Warning: major spoilers from tonight’s episode of Agent Carter, only read if you’ve watched the season premiere.
Peggy Carter (Hayley Atwell) has had a lot on her plate since the end of the Second World War. After foiling the Leviathan plot to gas New York City and finally coming to terms with the “death” of Steve Rogers (Chris Evans), she spent the interim time between the first and second seasons of Agent Carter hunting down the ever-elusive Dottie (Bridget Regan). Throughout all of this she has had to contend with a world that continues to perpetuate antiquated views towards ideas such as race and gender roles. While the season premiere of Agent Carter handled the balance of these elements and plot threads quite well, it’s the way the show set up the future of the Marvel Cinematic Universe that has us talking. More specifically, the way it seems to set up the coming Doctor Strange solo film starring Benedict Cumberbatch.
This year sees Carter taken away from her interrogation of Dottie and reassigned to Los Angeles by a jealous Jack Thompson (Chad Michael Murray) who fears her growing influence within the SSR. Her journey to the west coast reunites her with Edwin Jarvis (James Darcy) and fellow SSR Agent Daniel Sousa (Enver Gjokaj) as they investigate a mysterious noir-esque murder in a local lake. Their sleuthing leads them to a government funded the Isodyne laboratory where scientist Jason Wilkes (Reggie Austin) has been investigating the season’s true MacGuffin: Zero Matter.
Of course, astute Marvel fans will recognize that Zero Matter has popped up before in the Marvel Cinematic Universe during the first season of Agents of S.H.I.E.L.D. In its earliest on-screen appearances, Zero Matter was referred to as Darkforce and had the effect of granting powers to Marcus Daniels, who became known as the villainous Blackout. A similar moment occurred during the final moments of the premiere, as we got a brief glimpse of Whitney Frost (Wynn Everett) seemingly about to become Madam Masque due to exposure to the substance. Wilkes explains during the Agent Carter premiere that his knowledge of the Darkforce remains incredibly limited, and that it could very well have interdimensional origins.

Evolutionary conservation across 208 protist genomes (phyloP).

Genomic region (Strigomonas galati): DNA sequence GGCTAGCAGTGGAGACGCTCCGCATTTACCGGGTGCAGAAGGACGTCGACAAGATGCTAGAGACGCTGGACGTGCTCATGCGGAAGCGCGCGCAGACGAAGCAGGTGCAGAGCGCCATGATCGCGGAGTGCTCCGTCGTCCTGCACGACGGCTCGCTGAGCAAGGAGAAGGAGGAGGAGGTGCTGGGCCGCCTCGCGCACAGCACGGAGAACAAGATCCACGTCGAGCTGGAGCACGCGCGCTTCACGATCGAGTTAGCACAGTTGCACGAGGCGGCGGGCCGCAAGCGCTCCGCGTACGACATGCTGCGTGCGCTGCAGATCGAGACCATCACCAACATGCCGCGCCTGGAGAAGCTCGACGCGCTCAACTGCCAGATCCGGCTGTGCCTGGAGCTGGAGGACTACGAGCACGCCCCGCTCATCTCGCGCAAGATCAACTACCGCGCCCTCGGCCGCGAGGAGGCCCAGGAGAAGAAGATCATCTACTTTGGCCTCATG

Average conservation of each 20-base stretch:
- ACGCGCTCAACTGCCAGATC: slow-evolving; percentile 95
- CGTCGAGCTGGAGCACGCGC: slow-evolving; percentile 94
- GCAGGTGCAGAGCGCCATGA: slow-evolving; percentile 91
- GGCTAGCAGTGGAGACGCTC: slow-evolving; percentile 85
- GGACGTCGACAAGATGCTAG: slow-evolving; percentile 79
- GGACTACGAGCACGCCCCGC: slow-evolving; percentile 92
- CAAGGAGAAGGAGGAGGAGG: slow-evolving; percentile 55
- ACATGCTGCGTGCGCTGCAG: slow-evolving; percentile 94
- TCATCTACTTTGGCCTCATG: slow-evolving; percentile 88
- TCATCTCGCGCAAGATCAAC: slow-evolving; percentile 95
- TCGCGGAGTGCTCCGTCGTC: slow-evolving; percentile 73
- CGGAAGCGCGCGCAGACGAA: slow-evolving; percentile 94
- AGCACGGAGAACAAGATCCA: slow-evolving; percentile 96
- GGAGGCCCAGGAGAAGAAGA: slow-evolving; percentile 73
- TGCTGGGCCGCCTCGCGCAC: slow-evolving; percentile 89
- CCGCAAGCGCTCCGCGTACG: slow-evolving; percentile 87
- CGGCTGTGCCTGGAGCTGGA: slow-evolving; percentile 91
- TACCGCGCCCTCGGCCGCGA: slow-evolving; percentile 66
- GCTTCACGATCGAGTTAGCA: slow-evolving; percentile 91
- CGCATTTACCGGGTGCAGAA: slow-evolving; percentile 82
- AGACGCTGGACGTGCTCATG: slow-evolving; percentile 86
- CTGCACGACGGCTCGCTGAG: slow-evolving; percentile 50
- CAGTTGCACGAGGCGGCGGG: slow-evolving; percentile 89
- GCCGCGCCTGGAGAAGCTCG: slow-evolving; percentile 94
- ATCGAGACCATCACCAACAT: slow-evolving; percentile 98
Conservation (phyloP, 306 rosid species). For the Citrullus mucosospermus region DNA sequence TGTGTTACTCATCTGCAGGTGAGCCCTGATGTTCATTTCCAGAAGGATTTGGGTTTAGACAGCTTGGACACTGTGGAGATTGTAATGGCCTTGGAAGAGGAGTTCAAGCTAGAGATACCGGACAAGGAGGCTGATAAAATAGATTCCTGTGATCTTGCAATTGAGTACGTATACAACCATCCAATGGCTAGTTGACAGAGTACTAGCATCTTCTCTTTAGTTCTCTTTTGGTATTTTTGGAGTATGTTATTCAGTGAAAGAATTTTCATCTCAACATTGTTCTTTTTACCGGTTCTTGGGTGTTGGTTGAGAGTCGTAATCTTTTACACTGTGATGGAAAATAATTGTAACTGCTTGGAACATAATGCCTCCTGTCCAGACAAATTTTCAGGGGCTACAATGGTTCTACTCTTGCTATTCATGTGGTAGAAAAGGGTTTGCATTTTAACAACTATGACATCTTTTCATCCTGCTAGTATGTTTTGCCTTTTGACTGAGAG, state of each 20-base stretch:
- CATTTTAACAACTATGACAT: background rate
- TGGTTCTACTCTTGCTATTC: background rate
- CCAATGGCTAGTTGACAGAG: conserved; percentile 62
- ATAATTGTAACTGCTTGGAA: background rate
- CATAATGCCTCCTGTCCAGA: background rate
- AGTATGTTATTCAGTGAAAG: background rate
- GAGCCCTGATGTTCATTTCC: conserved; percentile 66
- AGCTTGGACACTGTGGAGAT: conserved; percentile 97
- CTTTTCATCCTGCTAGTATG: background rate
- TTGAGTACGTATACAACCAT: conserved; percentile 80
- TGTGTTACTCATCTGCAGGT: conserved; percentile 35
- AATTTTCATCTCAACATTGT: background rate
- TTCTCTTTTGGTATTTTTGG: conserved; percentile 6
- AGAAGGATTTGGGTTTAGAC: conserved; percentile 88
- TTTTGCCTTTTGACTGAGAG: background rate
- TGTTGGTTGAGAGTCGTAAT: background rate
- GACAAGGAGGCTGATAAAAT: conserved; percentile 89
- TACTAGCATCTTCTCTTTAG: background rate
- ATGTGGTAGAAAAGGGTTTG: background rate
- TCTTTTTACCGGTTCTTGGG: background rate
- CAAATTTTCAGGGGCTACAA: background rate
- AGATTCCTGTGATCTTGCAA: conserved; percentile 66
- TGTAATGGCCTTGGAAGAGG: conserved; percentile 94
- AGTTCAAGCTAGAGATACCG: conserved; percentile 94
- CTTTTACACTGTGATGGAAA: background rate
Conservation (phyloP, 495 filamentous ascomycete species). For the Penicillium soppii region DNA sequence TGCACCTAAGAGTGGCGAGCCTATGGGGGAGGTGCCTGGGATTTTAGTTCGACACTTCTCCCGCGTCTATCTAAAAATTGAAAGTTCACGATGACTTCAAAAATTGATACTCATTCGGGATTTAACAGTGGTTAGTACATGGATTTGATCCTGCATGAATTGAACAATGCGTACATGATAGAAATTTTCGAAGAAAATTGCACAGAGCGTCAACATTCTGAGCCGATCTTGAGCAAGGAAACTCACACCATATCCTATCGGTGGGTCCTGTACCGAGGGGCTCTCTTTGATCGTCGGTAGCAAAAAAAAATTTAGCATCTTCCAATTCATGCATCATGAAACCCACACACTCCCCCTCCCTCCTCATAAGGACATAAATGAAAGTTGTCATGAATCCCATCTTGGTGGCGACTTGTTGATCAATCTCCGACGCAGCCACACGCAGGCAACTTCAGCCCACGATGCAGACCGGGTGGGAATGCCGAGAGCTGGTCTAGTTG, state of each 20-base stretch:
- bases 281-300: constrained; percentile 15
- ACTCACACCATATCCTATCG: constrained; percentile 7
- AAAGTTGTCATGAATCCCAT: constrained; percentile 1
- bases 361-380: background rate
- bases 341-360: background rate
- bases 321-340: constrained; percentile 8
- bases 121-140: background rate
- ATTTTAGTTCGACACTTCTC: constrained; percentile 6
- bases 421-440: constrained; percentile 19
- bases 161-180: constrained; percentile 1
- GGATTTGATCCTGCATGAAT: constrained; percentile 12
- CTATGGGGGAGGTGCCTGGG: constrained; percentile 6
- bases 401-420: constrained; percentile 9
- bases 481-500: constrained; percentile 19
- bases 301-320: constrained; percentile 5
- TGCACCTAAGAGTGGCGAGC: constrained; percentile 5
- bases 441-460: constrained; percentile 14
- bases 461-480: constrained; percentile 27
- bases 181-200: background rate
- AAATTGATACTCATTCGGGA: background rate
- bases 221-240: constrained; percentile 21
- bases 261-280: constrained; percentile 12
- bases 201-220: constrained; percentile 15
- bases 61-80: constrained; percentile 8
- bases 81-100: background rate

Interdimensional origins ring any bells? As many of us know, exploration of different dimensions and tackling all things science cannot explain are jobs for none other than the Sorcerer Supreme, Doctor Strange. Agent Carter appears to be using Zero Matter in a similar manner to The Flash’s use of the particle accelerator in Season 1; it’s a powerful force that can have varying effects on those who come into contact with it. Science could not truly explain the nature of Zero Matter in the episode, meaning that Marvel may have used it as a means of introducing magic into their TV universe. Setting up magic now allows for audiences to be ready for that sort of plotline when Doctor Strange hits theaters in November and not have to write off clearly magical elements as advanced technology (we're looking at you, Thor).
The Marvel Cinematic Universe has always done an exemplary job of remembering its fictional history and tying everything together. Peggy Carter’s adventure with Steve Rogers during the events of Captain America: The First Avengers did most of the legwork towards establishing the nature of the Tesseract – the culminating McGuffin of Marvel’s Phase 1 movies. Similarly, the first season of Agent Carter explored the origins of S.H.I.E.L.D and filled in many of the gaps in the events chronologically leading up to films such as Captain America: The Winter Soldier and Ant-Man. The Darkforce will very obviously play a key role in the events of Agent Carter’s second season; as such it stands to reason that as the season progresses we will see early versions of plot threads that will come to a head when Stephen Strange finally premieres on the big screen.
Despite the clear set up for magic within the Marvel universe, Agent Carter’s season premiere only whetted our appetite for more. In a similar fashion to the Arrowverse, Marvel TV has finally begun to move away from purely science-based storylines and expand into the world of the unknown and the mystical. Peggy Carter’s adventures in 1947 will take her to never before seen areas of the Marvel Cinematic Universe, and we are so along for the ride. Agent Carter airs every Tuesday night at 9 p.m. on ABC.